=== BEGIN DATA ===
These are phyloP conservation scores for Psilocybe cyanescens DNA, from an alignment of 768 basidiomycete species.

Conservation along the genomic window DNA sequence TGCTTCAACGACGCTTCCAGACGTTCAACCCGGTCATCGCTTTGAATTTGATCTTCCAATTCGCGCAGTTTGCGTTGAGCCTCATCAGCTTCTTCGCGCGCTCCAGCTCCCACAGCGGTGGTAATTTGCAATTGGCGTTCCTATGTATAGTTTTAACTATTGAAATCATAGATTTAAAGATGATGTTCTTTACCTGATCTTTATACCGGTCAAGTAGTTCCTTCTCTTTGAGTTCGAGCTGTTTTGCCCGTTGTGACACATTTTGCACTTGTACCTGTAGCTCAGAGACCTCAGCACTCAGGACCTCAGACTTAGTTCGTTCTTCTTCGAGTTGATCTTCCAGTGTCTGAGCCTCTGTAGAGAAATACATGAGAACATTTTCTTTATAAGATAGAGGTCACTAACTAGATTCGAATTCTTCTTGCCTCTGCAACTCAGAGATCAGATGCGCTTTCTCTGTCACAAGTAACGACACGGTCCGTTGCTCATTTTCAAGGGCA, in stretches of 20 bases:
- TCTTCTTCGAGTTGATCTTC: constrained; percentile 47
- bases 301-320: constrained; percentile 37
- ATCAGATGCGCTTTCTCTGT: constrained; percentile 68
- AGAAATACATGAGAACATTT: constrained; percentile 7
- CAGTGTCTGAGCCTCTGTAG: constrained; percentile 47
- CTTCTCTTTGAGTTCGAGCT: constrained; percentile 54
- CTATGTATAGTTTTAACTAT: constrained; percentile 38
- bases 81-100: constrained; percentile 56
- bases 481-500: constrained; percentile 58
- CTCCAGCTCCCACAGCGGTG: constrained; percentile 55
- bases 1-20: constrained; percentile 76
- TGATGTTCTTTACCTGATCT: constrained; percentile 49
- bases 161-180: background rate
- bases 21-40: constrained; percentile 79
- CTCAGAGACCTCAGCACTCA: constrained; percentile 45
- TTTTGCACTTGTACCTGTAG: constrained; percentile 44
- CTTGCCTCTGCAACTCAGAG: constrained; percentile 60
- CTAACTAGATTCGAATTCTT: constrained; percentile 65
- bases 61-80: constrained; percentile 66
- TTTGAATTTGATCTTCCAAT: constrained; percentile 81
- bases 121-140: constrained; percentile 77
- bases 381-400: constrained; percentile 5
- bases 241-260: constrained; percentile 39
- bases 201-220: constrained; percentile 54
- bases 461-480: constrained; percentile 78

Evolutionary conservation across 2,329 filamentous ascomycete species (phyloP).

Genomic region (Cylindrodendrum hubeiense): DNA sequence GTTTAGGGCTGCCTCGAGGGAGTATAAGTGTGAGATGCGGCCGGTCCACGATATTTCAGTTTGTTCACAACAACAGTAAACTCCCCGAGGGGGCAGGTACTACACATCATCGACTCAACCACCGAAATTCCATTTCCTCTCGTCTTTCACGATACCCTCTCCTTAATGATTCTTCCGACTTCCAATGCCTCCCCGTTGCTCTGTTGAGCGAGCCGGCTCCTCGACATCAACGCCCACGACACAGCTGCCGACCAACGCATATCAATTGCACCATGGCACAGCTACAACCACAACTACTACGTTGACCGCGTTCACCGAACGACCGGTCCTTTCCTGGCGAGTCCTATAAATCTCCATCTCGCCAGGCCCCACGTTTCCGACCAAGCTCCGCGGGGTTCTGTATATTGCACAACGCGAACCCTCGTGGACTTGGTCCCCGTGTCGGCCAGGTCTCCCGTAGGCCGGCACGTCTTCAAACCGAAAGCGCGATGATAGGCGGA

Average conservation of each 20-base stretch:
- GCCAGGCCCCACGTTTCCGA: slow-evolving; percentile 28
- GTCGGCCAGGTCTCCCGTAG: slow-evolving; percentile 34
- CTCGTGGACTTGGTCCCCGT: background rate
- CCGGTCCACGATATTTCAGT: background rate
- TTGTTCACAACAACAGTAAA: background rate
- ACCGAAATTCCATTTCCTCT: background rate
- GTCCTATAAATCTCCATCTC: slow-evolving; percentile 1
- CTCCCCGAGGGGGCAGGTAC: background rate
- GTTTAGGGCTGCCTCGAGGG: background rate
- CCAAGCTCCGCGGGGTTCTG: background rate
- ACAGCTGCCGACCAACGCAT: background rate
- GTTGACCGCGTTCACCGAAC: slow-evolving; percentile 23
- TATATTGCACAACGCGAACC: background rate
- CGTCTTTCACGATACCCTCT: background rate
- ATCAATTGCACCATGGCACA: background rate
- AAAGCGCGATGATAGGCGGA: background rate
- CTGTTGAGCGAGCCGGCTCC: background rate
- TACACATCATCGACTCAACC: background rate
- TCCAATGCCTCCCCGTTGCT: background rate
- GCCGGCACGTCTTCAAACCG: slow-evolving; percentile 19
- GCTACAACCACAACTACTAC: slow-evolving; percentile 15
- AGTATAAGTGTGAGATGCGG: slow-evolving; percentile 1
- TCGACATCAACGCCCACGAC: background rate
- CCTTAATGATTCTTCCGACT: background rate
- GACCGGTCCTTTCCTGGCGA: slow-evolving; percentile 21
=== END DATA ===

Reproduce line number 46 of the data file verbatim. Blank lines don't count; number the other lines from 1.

- AAAGCGCGATGATAGGCGGA: background rate